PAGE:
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Orbital myositis as manifestation of Systemic Lupus Erythematosus - a case report
  1. Amelia Santosa,
  2. Sheila Vasoo
  1. Division of Rheumatology, Department of Medicine, NUHS, Singapore, Singapore
  1. Correspondence to Dr Sheila Vasoo, Division of Rheumatology, Department of Medicine, NUHS, Tower Block Level 10, 1E Kent Ridge Road, Singapore 119228, Singapore; sheila_vasoo{at}nuhs.edu.sg

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A 38-year-old woman with Systemic Lupus Erythematosus (SLE) was admitted with sudden onset of painful proptosis of her left eye (figure 1A). Examination revealed a markedly proptosed left eye with chemosis, ptosis and painful reduction of eye movements. Visual acuity was preserved. Apart from coryzal symptoms, there were no other systemic features of infection. A CT scan of the orbits revealed diffuse thickening of the left lateral rectus muscle (Solid arrows) with retro-orbital fat stranding (Broken arrow), compatible with focal myositis (figure 1B,C). There was no other intracranial space occupying lesion. Her creatine kinase levels and thyroid function were normal, anti-neutrophil cytoplasmic antibody was negative but erythrocyte sedimentation rate (ESR) was markedly elevated (102 mm/h). Her initial SLE manifestations were myositis (creatine kinase (CK) 13 000 U/l (normal 20–300 U/l) with myopathic changes on electromyography), autoimmune haemolytic anaemia, cutaneous vasculitis and positive serologies (anti-nuclear antibody, anti-dsDNA, hypocomplementemia). Of note, she was treated for a flare of myositis (rising CK, ESR and anti-dsDNA) just 2 months prior with dose escalation of prednisolone and weekly methotrexate, having failed azathioprine, mycophenolate mofetil and cyclophosphamide in the past. This current episode was not accompanied by any apparent weakness in other muscle groups. She responded well to high dose intravenous steroids with complete resolution of proptosis.

Figure 1

(A) Acute proptosis of the left eye with severe chemosis and ptosis. (B and C) Axial (B) and coronal (C) contrast-enhanced CT scan images of the orbits, revealing a diffusely thickened lateral rectus muscle (solid arrow) and adjacent retro-orbital fat stranding (broken arrow).

Orbital myositis is a subtype of the Orbital Inflammatory Syndrome, largely an idiopathic inflammatory disease involving any of the orbital structures.1 It has been reported in many rheumatological conditions, including SLE. It is mostly unilateral and remains largely a diagnosis of exclusion. Important differentials which should be ruled out by initial investigations include infectious, endocrine (essentially, Grave's opthalmopathy), infiltrative (sarcoidosis) and neoplastic causes.2 Systemic SLE activity is not always noted at onset of the ocular manifestations hence a high index of suspicion should be maintained in predisposed patients. The pathological basis in autoimmune disease related orbital myositis is not fully elucidated, but most evidence implicates an immune-mediated process. Histological specimens are rather non-specific with benign lymphoid hyperplasia and a fibrovascular tissue reaction. Some have revealed granulomatous deposits, distinct from those seen in the granulomatous diseases like sarcoidosis. Complement deposits as well as human leukocyte antigen (HLA) class-I antigens have been demonstrated within the involved muscle tissues.3 ,4 The widely reported apparent dissociation between SLE activity and onset of orbital myositis has cast doubt into a true disease association.2 Diagnosis relies on good history and clinical examination, exclusion of differentials, as well as careful interpretation of CT or MRI findings within the context of the individual case. Patients respond well to corticosteroids but biopsy should not be delayed in patients who do not show response to guide further treatment.1 ,5 Recurrences have been documented despite good initial response to corticosteroids and there is a trend towards the use of disease modifying agents.4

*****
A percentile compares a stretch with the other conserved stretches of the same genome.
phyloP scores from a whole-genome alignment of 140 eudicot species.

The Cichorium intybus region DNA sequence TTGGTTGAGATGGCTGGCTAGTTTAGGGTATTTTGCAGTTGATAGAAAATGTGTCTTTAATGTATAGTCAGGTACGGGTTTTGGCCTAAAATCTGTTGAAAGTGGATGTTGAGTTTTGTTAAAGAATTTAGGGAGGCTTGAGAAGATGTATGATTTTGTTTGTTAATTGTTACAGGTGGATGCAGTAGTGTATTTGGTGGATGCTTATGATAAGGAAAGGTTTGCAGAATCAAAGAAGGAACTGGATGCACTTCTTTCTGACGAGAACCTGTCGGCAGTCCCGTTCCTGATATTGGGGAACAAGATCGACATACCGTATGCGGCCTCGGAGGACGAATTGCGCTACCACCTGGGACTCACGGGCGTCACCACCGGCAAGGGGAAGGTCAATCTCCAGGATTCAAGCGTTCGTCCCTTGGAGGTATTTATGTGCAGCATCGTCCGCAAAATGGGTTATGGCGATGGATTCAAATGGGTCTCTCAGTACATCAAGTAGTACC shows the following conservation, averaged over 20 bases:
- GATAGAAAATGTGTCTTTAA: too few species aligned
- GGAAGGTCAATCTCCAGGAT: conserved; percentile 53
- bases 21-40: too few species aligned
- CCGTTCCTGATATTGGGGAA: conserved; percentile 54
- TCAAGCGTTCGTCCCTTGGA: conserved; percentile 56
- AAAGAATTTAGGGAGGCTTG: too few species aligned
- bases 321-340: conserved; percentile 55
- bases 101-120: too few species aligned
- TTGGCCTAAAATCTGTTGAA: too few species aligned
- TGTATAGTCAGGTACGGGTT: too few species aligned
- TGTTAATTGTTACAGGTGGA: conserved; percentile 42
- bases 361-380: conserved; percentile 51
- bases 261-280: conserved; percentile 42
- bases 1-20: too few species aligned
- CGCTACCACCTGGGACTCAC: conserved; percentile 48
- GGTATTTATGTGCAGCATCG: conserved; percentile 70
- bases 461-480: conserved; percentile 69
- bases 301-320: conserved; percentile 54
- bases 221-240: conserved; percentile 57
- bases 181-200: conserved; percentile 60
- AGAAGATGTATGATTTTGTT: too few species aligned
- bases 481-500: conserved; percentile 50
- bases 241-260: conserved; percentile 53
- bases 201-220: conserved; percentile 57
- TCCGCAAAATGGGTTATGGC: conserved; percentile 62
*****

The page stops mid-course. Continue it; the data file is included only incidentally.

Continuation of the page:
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Footnotes

  • Contributors Both authors contributed to the preparation of the manuscript. AS: article writing and image formatting. SV: article writing and supervision.

  • Competing interests None.

  • Patient consent Obtained.

  • Provenance and peer review Not commissioned; externally peer reviewed.

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